Justia Products Liability Opinion SummariesArticles Posted in Business Law
Commercial Painting Co. v. Weitz Co., LLC
The Supreme Court reversed the judgment of the court of appeals as to the applicability of the economic loss doctrine in this case, holding that the economic loss doctrine applies only in products liability cases and should not be expanded to apply outside the products liability context.In the underlying suit brought by a drywall subcontractor against a general contractor under theories of breach of contract and tort a jury awarded compensatory and punitive damages to the subcontractor. The court of appeals affirmed in part the award of compensatory damages for breach of contract, dismissed the tort claim, and reversed the award for punitive damages, holding that the economic loss doctrine applied outside the products liability context when the contract was negotiated between sophisticated commercial entities. The Supreme Court reversed, holding (1) the economic loss doctrine only applies in products liability cases and should not be extended to other claims; and (2) the economic loss doctrine did not bar the subcontractor's recovery of compensatory and punitive damages based on its tort claim. View "Commercial Painting Co. v. Weitz Co., LLC" on Justia Law
Alcala v. Verbruggen Palletizing Solutions, Inc.
This consolidated appeal arose from personal injuries Adrian Carillo Alcala (“Carillo”) suffered at a potato packaging plant, SunRiver of Idaho, Inc. (“SunRiver”), after his head and shoulders were crushed by a box palletizer designed, manufactured, delivered, and installed by a Dutch company, Verbruggen Emmeloord, B.V. (“VE”), along with its United States affiliate, Verbruggen Palletizing Solutions, Inc. (“VPS”). The box palletizer was one of seven machines SunRiver purchased in a transaction with Volm Companies, Inc. (“Volm”). Because this was a workplace injury, Carillo received worker’s compensation benefits through his employers, SunRiver, Employers Resource Management Company, and Employers Resource of America, Inc.—and the surety American Zurich Insurance Company (collectively “the SunRiver Plaintiffs”). Afterwards, the SunRiver Plaintiffs jointly with, and in the name of Carillo, sued Volm, VE, and VPS. Pursuant to a stipulation and compromise agreement, Volm was dismissed from this suit before this appeal. The district court granted summary judgment to Respondents and dismissed all claims after concluding that VE and VPS were Carillo’s statutory co-employees immune from common law liability under Richardson v. Z & H Construction, LLC, 470 P.3d 1154 (2020). On appeal, the SunRiver Plaintiffs and Carillo argued that the transaction between SunRiver and Volm did not make Carillo, VE, and VPS statutory co-employees because it was a “hybrid” transaction consisting of goods with incidental services under Kelly v. TRC Fabrication, LLC, 487 P.3d 723 (2021). VE and VPS cross-appealed the district court’s denial of attorney fees under Idaho Code section 12-120(3). The Idaho Supreme Court agreed with the SunRiver Plaintiffs and Carillo. VE and VPS were “third parties” and were not entitled to immunity from suit in tort under the Worker’s Compensation law. The district court’s judgment dismissing all claims was vacated, the grant of summary judgment to VE and VPS was reversed, and this case was remanded for further proceedings. The Supreme Court also rejected VE’s and VPS’s argument that the SunRiver Plaintiffs’ subrogation interest was barred at summary judgment. The Court found evidence in the record sufficient to create a disputed issue of material fact over whether the SunRiver Plaintiffs had any comparative fault for Carillo’s accident. As for the cross-appeal, the Court vacated the district court’s decision denying attorney fees under section 12-120(3) below because there was not yet a prevailing party. View "Alcala v. Verbruggen Palletizing Solutions, Inc." on Justia Law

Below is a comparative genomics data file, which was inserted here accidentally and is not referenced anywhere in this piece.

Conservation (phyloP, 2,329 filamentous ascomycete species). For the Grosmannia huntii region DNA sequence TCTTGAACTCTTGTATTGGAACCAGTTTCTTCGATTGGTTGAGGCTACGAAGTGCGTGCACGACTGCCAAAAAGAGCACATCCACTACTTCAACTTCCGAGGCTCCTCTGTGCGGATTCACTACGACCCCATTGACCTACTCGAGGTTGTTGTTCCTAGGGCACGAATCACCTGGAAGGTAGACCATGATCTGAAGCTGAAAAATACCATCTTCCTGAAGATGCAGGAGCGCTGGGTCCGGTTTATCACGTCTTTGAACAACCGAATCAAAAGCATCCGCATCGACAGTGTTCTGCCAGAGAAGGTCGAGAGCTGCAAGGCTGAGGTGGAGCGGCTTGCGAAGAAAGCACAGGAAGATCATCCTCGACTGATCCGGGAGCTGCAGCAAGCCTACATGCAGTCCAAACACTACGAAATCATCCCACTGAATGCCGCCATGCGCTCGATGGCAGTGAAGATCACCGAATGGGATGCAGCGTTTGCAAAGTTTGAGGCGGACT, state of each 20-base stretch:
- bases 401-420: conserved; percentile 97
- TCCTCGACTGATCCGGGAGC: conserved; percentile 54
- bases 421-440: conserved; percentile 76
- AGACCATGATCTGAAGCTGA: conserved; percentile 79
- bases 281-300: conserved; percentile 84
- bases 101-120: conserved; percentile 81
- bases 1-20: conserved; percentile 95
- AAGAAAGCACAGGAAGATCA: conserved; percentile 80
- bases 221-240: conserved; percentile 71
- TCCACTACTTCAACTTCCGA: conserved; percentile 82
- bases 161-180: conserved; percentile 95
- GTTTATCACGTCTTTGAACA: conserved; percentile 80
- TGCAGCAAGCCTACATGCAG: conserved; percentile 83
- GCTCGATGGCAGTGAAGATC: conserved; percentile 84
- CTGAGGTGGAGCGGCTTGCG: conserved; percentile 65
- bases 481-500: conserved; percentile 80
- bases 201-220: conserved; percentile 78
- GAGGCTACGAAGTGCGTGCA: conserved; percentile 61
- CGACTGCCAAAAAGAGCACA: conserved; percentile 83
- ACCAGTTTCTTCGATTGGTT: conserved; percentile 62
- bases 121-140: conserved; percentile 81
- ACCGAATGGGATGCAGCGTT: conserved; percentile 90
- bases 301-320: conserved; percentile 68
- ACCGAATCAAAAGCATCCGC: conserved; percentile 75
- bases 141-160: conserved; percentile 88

MacNaughton v. Young Living Essential Oils, LC